Drawing, is dirty
Drawing, is dirty.
It gets under my nails, stains the edge of my hand. I sweep the bench of watercolour pencil shavings and my palm is a rainbow of colour. My hands at the end of a studio day are dusty pink and ochre fingers, palms a wipe of pastel.
Sometimes I want my work to be simply photos of this and nothing else. The beautiful stain of the effort.
I’ve always tried to honour this; the reality of making work with a body, charcoal, pastels. We get dirty, we make a mess, we wash, we come back. Sometimes I make works where I leave everything on – all of the fingerprints, the trying and failing shown through erasing, adding, ripping up, sticking back together. For me, the attempt to reveal and show this process is also the content of the work. It’s saying hey, I’m made by a human who is intense, committed, breaks things, makes mistakes, comes back, forgives them, tries again. It’s a lot like a relationship. It is a relationship.
There’s no way over, only through. Lately I have had to go all the way through a drawing, beyond the point where I think it’s ok. I’ve been checking my intentions; what do I want from making a drawing? We practice and practice, and get good at some stuff. And then it’s like that knowledge solidifies and gets stiff. It has to be broken, so it can be remade. I remember ripping up drawings in my MFA and my studio neighbour being so shocked. Transformation is shocking, unexpected, frightening. But it’s so much better than getting bored. So much better than making a kind of lie – something we know will work, but doesn’t have life in it anymore. I always try to keep light, keep moving, keep things alive. I’d much rather what I make is alive, struggling, moving, with lots of imperfections, than it be edited until it is perfect, and the life is lost. None of us have the power to bring things back from the dead.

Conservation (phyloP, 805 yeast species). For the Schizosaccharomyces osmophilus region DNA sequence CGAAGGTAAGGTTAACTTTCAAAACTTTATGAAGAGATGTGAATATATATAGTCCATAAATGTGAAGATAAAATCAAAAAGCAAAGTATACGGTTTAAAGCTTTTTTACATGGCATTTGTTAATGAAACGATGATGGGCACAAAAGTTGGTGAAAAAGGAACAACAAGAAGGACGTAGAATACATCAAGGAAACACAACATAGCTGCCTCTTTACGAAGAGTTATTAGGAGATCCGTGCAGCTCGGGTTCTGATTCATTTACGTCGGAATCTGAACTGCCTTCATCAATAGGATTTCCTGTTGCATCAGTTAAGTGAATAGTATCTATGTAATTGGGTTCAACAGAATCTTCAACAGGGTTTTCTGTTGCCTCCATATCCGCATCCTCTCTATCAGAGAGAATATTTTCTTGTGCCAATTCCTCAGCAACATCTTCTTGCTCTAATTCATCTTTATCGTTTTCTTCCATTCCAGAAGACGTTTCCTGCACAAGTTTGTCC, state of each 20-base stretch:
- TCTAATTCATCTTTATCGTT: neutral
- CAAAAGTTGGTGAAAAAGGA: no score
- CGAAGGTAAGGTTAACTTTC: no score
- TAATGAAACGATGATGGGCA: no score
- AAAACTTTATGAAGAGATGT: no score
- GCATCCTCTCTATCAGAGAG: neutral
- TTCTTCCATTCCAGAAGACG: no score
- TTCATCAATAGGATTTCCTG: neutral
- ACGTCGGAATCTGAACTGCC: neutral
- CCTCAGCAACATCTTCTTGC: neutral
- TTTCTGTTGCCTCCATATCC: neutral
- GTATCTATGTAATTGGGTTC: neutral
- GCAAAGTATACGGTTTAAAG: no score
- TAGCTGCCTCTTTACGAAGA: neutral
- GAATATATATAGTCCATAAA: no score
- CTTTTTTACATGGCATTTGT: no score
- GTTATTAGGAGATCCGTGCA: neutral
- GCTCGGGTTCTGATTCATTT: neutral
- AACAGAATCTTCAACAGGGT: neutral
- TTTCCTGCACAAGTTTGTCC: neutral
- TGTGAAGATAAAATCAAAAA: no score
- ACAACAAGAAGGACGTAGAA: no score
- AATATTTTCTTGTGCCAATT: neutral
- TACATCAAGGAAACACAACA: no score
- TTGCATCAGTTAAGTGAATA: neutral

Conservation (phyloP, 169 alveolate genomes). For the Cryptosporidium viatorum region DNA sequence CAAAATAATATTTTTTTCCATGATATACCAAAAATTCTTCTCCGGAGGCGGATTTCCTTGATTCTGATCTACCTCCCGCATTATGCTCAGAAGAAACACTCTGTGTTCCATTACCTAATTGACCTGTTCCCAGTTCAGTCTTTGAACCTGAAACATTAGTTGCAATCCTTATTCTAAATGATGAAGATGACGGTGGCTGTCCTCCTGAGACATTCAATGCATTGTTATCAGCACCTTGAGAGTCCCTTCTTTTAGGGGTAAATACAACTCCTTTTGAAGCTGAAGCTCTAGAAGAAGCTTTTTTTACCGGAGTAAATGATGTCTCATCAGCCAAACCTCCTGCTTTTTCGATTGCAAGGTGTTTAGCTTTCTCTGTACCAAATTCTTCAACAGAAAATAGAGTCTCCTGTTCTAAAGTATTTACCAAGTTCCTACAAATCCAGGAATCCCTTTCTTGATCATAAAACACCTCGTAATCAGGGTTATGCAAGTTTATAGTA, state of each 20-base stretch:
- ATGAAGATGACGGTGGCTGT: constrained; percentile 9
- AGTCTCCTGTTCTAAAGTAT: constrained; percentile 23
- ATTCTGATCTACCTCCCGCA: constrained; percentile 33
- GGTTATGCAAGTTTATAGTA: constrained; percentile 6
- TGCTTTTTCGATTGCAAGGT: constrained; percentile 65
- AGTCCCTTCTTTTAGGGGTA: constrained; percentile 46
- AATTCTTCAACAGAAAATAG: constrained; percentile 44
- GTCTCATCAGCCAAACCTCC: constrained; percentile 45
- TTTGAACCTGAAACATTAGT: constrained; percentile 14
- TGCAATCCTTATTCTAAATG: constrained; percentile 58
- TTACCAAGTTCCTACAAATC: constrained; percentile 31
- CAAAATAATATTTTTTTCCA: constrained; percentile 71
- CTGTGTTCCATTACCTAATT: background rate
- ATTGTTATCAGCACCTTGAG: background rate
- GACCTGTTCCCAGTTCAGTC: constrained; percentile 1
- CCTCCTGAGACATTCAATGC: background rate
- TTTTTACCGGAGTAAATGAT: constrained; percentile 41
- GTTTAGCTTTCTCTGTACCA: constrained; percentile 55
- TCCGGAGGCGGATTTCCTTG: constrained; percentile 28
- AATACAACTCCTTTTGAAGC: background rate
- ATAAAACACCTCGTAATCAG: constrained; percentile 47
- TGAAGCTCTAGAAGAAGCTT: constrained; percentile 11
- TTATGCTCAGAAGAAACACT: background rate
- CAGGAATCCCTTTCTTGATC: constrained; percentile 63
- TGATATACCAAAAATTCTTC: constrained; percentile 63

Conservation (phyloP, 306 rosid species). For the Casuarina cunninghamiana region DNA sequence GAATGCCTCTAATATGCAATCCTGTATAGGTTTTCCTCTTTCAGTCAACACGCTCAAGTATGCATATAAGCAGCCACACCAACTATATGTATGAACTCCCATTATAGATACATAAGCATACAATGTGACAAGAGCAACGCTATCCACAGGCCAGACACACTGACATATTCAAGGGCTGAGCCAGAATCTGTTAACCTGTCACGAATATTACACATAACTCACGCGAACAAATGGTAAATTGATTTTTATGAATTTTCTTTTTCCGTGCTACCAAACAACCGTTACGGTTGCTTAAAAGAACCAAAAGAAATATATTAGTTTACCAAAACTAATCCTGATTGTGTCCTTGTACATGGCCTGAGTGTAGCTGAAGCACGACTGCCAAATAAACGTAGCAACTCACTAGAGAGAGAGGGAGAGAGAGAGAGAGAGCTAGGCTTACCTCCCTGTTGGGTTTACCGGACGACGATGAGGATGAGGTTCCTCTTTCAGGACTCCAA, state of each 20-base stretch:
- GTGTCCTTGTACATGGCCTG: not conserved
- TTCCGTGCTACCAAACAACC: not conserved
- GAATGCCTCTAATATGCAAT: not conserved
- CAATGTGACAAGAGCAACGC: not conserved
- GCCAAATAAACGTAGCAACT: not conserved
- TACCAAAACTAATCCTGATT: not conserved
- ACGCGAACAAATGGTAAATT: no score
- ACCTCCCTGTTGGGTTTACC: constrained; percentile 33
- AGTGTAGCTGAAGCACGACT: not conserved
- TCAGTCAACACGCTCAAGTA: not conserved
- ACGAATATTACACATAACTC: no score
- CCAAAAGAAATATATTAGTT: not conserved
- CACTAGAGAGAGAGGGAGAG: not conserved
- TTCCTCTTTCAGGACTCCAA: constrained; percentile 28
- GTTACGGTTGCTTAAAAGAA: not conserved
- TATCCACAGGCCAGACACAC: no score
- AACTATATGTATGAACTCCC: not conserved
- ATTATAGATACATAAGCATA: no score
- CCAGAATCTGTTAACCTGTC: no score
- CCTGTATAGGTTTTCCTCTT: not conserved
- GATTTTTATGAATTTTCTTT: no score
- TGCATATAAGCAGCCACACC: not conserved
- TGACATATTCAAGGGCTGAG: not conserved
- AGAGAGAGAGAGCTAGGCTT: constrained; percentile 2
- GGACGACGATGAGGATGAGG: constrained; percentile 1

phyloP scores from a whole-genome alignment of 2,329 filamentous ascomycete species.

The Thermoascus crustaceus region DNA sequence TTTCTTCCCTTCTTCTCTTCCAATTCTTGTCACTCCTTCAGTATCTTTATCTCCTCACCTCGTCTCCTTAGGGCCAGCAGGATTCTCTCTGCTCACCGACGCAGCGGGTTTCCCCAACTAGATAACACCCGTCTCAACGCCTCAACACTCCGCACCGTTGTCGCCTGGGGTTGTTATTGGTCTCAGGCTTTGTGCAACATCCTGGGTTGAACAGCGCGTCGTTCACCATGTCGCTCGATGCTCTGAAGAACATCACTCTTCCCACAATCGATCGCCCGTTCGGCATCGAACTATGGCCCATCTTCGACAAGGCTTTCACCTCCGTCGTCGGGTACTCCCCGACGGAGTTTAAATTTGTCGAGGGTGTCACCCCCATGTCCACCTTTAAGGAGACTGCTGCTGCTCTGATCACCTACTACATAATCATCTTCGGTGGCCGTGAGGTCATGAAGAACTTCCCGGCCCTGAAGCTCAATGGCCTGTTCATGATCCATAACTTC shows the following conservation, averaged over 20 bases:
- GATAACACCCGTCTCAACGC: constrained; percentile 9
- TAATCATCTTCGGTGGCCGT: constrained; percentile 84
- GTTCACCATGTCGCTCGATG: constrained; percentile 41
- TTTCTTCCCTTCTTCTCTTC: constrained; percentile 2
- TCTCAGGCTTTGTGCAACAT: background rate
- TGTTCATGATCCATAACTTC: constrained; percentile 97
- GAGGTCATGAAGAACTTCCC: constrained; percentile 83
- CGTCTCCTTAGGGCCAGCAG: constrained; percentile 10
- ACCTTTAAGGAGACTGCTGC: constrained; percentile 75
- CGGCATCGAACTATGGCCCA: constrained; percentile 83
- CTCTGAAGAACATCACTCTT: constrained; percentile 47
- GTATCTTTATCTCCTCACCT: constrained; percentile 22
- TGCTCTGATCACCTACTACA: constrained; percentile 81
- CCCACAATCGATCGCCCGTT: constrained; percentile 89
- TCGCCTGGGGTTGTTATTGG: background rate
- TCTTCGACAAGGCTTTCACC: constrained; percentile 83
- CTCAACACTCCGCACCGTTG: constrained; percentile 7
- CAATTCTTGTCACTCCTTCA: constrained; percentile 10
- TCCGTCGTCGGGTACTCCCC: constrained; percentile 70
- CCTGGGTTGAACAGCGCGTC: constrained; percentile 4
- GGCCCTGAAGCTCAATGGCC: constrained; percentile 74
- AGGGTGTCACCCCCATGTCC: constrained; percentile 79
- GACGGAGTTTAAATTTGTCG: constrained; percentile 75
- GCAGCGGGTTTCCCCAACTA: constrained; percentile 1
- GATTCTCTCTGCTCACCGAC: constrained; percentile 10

And when I lose my nerve, teaching reminds me. I teach because every class reminds me of the simplicity, and wonder, of originality, and finding out what our bodies hold, and reflect. It’s an honour, and a privilege, to offer exercises, trials, challenges and experiments to help unlock that and see what we find together. And I make myself do those same exercises. I can teach, only because I do. All of the fear, the uncertainty, the joy, I know it. I know the process to get us there, and, after many years of practice, I also know ways to get us out, or move us on. I write one of my best tips on the board: KEEP MOVING. Sometimes I think nothing else matters, both in creative process, and in life, that we don’t get stuck, but keep looking for where we can move, shift, stop from getting frozen.
Siân Torrington has been drawing for well over a decade, and is interested in represent the embodied, living subject through acknowledging the processes of making. Siân has taught at tertiary level, in schools, and community contexts. Her teaching methods honour the process, and allow participants to develop their own styles. She has an MFA from Massey University, has exhibited nationally and internationally, and works from a studio in Wellington.